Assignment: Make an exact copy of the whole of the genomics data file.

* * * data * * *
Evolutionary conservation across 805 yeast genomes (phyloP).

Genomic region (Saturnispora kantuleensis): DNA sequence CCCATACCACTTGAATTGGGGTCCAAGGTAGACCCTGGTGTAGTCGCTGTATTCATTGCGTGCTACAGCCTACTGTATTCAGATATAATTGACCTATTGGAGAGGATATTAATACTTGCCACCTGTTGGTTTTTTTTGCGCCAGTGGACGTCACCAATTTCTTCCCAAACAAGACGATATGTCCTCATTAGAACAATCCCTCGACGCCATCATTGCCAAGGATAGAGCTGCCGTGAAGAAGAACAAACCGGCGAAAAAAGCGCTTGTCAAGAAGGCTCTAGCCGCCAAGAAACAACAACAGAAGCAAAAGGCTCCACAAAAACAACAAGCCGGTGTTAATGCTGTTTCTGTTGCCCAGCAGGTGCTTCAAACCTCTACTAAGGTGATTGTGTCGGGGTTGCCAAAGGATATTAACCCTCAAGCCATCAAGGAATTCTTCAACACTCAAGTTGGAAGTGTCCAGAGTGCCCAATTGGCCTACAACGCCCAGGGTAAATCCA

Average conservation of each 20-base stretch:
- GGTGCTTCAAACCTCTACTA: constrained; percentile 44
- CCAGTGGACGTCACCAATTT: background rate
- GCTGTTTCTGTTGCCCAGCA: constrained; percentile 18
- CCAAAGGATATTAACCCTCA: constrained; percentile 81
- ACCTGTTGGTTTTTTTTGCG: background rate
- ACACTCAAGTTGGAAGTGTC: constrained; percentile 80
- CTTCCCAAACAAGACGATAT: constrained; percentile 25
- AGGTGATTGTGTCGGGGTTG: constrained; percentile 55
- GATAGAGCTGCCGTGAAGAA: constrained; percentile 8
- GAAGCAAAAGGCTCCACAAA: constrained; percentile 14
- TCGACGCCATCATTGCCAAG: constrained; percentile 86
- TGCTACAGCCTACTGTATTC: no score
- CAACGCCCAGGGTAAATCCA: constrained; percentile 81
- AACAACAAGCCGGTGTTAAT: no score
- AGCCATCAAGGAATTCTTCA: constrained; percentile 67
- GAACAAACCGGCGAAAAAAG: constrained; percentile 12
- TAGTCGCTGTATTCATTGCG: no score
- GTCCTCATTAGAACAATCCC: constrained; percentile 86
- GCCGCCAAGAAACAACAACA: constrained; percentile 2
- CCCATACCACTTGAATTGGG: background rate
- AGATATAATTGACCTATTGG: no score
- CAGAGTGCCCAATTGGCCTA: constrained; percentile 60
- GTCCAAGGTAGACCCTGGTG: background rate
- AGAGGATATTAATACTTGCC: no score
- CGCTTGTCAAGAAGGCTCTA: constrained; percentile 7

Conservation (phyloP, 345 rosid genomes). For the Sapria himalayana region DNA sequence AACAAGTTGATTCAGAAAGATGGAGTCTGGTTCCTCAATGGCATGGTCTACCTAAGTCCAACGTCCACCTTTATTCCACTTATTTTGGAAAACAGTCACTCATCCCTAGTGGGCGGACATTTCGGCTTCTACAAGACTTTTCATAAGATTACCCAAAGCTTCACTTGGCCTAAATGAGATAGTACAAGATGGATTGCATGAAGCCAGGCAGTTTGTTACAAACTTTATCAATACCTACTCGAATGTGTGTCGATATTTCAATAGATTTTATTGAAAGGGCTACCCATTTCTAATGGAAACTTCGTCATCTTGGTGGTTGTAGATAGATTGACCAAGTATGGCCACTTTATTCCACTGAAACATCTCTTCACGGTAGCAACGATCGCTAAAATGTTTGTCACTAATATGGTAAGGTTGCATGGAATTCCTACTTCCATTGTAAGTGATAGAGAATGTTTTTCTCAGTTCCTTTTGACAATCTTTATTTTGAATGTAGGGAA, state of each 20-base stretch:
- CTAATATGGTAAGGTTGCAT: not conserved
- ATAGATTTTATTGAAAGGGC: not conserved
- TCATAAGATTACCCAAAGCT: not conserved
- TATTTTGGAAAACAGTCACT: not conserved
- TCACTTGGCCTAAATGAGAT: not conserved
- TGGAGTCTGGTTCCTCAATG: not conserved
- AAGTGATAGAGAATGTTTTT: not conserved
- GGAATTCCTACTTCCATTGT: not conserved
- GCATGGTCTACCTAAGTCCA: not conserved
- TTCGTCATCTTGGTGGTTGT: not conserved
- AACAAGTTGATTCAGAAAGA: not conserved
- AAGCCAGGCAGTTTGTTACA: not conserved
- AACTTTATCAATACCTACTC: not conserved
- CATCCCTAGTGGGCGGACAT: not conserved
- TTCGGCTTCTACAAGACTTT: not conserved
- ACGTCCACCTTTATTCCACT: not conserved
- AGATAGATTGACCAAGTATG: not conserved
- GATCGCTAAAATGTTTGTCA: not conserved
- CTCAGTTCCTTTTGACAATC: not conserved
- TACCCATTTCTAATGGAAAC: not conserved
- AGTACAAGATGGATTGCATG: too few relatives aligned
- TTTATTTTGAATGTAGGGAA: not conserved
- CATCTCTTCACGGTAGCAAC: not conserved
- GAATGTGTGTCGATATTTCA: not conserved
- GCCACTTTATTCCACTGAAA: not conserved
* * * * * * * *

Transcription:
Evolutionary conservation across 805 yeast genomes (phyloP).

Genomic region (Saturnispora kantuleensis): DNA sequence CCCATACCACTTGAATTGGGGTCCAAGGTAGACCCTGGTGTAGTCGCTGTATTCATTGCGTGCTACAGCCTACTGTATTCAGATATAATTGACCTATTGGAGAGGATATTAATACTTGCCACCTGTTGGTTTTTTTTGCGCCAGTGGACGTCACCAATTTCTTCCCAAACAAGACGATATGTCCTCATTAGAACAATCCCTCGACGCCATCATTGCCAAGGATAGAGCTGCCGTGAAGAAGAACAAACCGGCGAAAAAAGCGCTTGTCAAGAAGGCTCTAGCCGCCAAGAAACAACAACAGAAGCAAAAGGCTCCACAAAAACAACAAGCCGGTGTTAATGCTGTTTCTGTTGCCCAGCAGGTGCTTCAAACCTCTACTAAGGTGATTGTGTCGGGGTTGCCAAAGGATATTAACCCTCAAGCCATCAAGGAATTCTTCAACACTCAAGTTGGAAGTGTCCAGAGTGCCCAATTGGCCTACAACGCCCAGGGTAAATCCA

Average conservation of each 20-base stretch:
- GGTGCTTCAAACCTCTACTA: constrained; percentile 44
- CCAGTGGACGTCACCAATTT: background rate
- GCTGTTTCTGTTGCCCAGCA: constrained; percentile 18
- CCAAAGGATATTAACCCTCA: constrained; percentile 81
- ACCTGTTGGTTTTTTTTGCG: background rate
- ACACTCAAGTTGGAAGTGTC: constrained; percentile 80
- CTTCCCAAACAAGACGATAT: constrained; percentile 25
- AGGTGATTGTGTCGGGGTTG: constrained; percentile 55
- GATAGAGCTGCCGTGAAGAA: constrained; percentile 8
- GAAGCAAAAGGCTCCACAAA: constrained; percentile 14
- TCGACGCCATCATTGCCAAG: constrained; percentile 86
- TGCTACAGCCTACTGTATTC: no score
- CAACGCCCAGGGTAAATCCA: constrained; percentile 81
- AACAACAAGCCGGTGTTAAT: no score
- AGCCATCAAGGAATTCTTCA: constrained; percentile 67
- GAACAAACCGGCGAAAAAAG: constrained; percentile 12
- TAGTCGCTGTATTCATTGCG: no score
- GTCCTCATTAGAACAATCCC: constrained; percentile 86
- GCCGCCAAGAAACAACAACA: constrained; percentile 2
- CCCATACCACTTGAATTGGG: background rate
- AGATATAATTGACCTATTGG: no score
- CAGAGTGCCCAATTGGCCTA: constrained; percentile 60
- GTCCAAGGTAGACCCTGGTG: background rate
- AGAGGATATTAATACTTGCC: no score
- CGCTTGTCAAGAAGGCTCTA: constrained; percentile 7

Conservation (phyloP, 345 rosid genomes). For the Sapria himalayana region DNA sequence AACAAGTTGATTCAGAAAGATGGAGTCTGGTTCCTCAATGGCATGGTCTACCTAAGTCCAACGTCCACCTTTATTCCACTTATTTTGGAAAACAGTCACTCATCCCTAGTGGGCGGACATTTCGGCTTCTACAAGACTTTTCATAAGATTACCCAAAGCTTCACTTGGCCTAAATGAGATAGTACAAGATGGATTGCATGAAGCCAGGCAGTTTGTTACAAACTTTATCAATACCTACTCGAATGTGTGTCGATATTTCAATAGATTTTATTGAAAGGGCTACCCATTTCTAATGGAAACTTCGTCATCTTGGTGGTTGTAGATAGATTGACCAAGTATGGCCACTTTATTCCACTGAAACATCTCTTCACGGTAGCAACGATCGCTAAAATGTTTGTCACTAATATGGTAAGGTTGCATGGAATTCCTACTTCCATTGTAAGTGATAGAGAATGTTTTTCTCAGTTCCTTTTGACAATCTTTATTTTGAATGTAGGGAA, state of each 20-base stretch:
- CTAATATGGTAAGGTTGCAT: not conserved
- ATAGATTTTATTGAAAGGGC: not conserved
- TCATAAGATTACCCAAAGCT: not conserved
- TATTTTGGAAAACAGTCACT: not conserved
- TCACTTGGCCTAAATGAGAT: not conserved
- TGGAGTCTGGTTCCTCAATG: not conserved
- AAGTGATAGAGAATGTTTTT: not conserved
- GGAATTCCTACTTCCATTGT: not conserved
- GCATGGTCTACCTAAGTCCA: not conserved
- TTCGTCATCTTGGTGGTTGT: not conserved
- AACAAGTTGATTCAGAAAGA: not conserved
- AAGCCAGGCAGTTTGTTACA: not conserved
- AACTTTATCAATACCTACTC: not conserved
- CATCCCTAGTGGGCGGACAT: not conserved
- TTCGGCTTCTACAAGACTTT: not conserved
- ACGTCCACCTTTATTCCACT: not conserved
- AGATAGATTGACCAAGTATG: not conserved
- GATCGCTAAAATGTTTGTCA: not conserved
- CTCAGTTCCTTTTGACAATC: not conserved
- TACCCATTTCTAATGGAAAC: not conserved
- AGTACAAGATGGATTGCATG: too few relatives aligned
- TTTATTTTGAATGTAGGGAA: not conserved
- CATCTCTTCACGGTAGCAAC: not conserved
- GAATGTGTGTCGATATTTCA: not conserved
- GCCACTTTATTCCACTGAAA: not conserved